We second that Terence! Be sure to size your cables correctly so it all works perfectly.
While the contractors are still using the cables in the field, it was a unanimous decision that more time in the field was needed to truly understand the value of Flexicore cables and how it holds up long term versus other options.
We will continue to check in with the team to provide updates later in the year.
Felix Delgadillo – He has been in the plumbing trades for over 15 years. Most of his experience has been in remodels & new construction for both commercial and residential. He is passionate about new construction and wanted to expand professionally to the service side. In 2019 he started his second company, Drain Guys, LLC. Drain Guys specializes in commercial and residential sewer cleaning, camera inspections & locating.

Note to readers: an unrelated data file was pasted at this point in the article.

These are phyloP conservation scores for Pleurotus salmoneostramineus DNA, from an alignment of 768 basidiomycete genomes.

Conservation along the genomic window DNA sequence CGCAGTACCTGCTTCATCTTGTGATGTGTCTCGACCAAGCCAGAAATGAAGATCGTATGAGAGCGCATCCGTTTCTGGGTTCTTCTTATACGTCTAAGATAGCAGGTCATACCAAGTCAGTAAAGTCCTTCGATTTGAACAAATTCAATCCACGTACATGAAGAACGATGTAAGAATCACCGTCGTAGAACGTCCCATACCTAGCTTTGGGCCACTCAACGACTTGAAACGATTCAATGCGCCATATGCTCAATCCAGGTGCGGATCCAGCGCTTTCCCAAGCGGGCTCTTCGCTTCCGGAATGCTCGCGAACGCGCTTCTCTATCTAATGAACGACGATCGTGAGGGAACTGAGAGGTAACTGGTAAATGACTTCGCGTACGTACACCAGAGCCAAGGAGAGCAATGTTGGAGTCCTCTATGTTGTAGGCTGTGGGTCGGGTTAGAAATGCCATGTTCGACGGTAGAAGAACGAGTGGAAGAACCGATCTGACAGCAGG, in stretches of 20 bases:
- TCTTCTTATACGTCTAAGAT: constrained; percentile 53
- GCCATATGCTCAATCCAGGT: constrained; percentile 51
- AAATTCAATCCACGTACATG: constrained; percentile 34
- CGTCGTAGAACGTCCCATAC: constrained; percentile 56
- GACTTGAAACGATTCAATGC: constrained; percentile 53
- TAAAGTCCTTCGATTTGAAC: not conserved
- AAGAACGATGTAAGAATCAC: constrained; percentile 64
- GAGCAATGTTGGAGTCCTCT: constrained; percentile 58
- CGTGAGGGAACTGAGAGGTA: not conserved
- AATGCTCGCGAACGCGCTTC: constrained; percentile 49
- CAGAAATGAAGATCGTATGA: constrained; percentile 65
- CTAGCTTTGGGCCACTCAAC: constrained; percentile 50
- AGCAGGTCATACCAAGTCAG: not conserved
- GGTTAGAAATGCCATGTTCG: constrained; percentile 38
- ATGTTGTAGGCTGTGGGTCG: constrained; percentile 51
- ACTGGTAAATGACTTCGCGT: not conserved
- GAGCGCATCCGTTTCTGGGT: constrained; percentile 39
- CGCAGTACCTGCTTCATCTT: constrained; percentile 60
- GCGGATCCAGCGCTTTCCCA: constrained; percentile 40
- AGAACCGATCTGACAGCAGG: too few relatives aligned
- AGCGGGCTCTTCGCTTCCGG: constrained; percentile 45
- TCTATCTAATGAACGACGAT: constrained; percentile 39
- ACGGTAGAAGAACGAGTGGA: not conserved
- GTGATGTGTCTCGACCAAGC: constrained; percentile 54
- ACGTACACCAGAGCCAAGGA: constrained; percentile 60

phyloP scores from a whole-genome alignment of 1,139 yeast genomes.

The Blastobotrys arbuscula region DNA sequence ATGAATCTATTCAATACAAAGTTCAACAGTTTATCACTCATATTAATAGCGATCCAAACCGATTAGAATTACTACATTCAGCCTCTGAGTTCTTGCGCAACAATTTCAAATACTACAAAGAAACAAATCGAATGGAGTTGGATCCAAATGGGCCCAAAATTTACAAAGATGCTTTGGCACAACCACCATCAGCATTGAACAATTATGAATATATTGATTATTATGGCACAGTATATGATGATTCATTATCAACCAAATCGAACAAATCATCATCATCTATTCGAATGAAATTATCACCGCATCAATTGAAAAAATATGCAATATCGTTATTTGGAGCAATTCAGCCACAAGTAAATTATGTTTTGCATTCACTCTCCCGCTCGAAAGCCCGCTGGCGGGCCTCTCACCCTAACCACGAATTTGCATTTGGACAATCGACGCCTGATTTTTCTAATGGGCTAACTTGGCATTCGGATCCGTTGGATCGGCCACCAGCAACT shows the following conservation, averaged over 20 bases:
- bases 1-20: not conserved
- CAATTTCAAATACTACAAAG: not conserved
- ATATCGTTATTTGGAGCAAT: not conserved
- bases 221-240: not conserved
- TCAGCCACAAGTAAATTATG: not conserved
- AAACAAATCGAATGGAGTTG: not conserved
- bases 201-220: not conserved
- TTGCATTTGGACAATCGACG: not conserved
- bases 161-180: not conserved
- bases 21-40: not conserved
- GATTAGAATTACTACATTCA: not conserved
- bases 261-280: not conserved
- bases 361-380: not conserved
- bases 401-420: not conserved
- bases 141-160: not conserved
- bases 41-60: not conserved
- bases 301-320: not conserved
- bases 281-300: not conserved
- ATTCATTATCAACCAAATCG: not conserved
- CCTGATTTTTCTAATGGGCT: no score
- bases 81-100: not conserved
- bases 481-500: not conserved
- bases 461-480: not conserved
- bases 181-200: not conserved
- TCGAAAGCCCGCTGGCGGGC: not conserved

Terence Chan – He is a plumbing, heating and gas contractor out of Vancouver, BC, Canada. His company is Impetus Plumbing and Heating. Impetus stands for a force that makes something happen, which stands for everything their name defines them to be. We make everything happen and will never say no to any job. This company wants to be seen as the next up and coming generation that will make a difference and disturb the status quo in the current trade.
Jeff Keller – Bulldog Contractors allows him to work alongside his father Carl and other Bulldog team members. For over 35 years, Bulldog Contractors have brought areas of Northeast Texas first class plumbing and septic service, experience, and quality work with exceptional results. They are committed to exceed the expectations of our customers with quality service and expertise on every project we do. With a lot of repeat business, they have built long-term & trusting relationships over the years.